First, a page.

Jim Brunner has an interesting analysis of the Washington governor's race and the important role get-out-the-vote (GOTV) campaigns played in Democrat Jay Inslee's victory.
Washington Dems spent $2 million on GOTV, hiring 40 paid field organizers, plus another 15 from Inslee's campaign. The Dems made a million phone calls and knocked on 300,000 doors over the final five days of the campaign alone. By comparison, the state Republican Party and the Rob McKenna campaign spent only $300,000 combined on their ground game, hiring just 20 paid field organizers.
So, how do local Republican apologists explain this dramatic mismatch?
The state GOP was left to fend for itself after the Republican National Committee reversed an earlier plan to spend $400,000 on a get-out-the-vote campaign here, [state GOP chair Kirby] Wilbur said. The national Republican Party also declined to spend significant money in Washington's U.S. Senate and House races.
"This get-out-the-vote stuff is not rocket science, but you cannot do it without money," said former state Republican chairman Chris Vance, who said the lack of national GOP spending here was a big change from previous elections.
Uh-huh. Let's be clear. The Republicans didn't lack for money. Rob McKenna and the "independent" campaigns supporting him outspent their Democratic counterparts by about a million and half dollars. So McKenna and the state GOP had plenty of cash available to spend on GOTV. They just didn't.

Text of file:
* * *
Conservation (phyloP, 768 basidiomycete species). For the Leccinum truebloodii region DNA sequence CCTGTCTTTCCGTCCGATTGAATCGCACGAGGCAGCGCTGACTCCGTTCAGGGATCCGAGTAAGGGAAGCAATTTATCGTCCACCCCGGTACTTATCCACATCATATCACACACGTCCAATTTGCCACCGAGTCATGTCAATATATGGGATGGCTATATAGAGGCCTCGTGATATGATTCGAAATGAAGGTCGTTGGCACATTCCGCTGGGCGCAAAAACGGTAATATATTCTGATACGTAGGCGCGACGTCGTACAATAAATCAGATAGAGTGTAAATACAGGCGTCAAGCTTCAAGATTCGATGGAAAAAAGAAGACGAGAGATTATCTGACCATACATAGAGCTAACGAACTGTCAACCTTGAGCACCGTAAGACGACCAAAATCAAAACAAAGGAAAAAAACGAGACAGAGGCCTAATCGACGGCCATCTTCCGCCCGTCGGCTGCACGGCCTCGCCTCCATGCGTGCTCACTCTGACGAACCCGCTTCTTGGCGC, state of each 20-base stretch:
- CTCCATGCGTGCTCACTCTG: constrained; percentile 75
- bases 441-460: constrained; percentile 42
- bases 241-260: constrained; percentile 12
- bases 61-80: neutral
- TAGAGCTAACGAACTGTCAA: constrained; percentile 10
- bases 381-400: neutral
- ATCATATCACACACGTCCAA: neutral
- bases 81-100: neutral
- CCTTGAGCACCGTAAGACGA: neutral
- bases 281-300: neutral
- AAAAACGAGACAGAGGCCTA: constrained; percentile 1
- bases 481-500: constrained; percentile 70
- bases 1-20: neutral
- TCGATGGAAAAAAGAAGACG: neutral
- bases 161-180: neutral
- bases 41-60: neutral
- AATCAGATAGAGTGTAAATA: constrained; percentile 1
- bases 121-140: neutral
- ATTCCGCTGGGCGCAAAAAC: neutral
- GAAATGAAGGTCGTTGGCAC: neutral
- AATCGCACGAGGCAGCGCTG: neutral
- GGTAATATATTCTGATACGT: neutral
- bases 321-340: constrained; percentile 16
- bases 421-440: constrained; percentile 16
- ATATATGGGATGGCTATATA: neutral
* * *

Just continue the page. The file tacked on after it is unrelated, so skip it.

"They chose to spend money on TV," state Democratic spokesman Benton Strong tells me, while "we invested heavily in a strong, far-reaching get out the vote program. It's a clear difference in what we see as important," says Strong. "For us, relationships with voters are invaluable."
It was also a clear difference in strategy. And the Democratic strategy just proved more effective.
In fact, Washington Dems typically enjoy a huge GOTV advantage. That's one of the reasons I was relatively confident that Inslee's 2-3 point lead in the polls would hold up on election night: With a strong Democratic ground game in place, Democratic turnout was unlikely to be disappointing. And in the end, the three counties that gave Inslee his biggest margins—San Juan, King, and Jefferson—also had some of the highest turnout rates in the state.
Local Republicans can blame the national party all they want, but the Dems simply ran a better campaign. Dems had a better strategy, they had better ads, and in Inslee, they had a better candidate. So all the other excuses Wilbur et al put forth to explain McKenna's loss are just that: Excuses.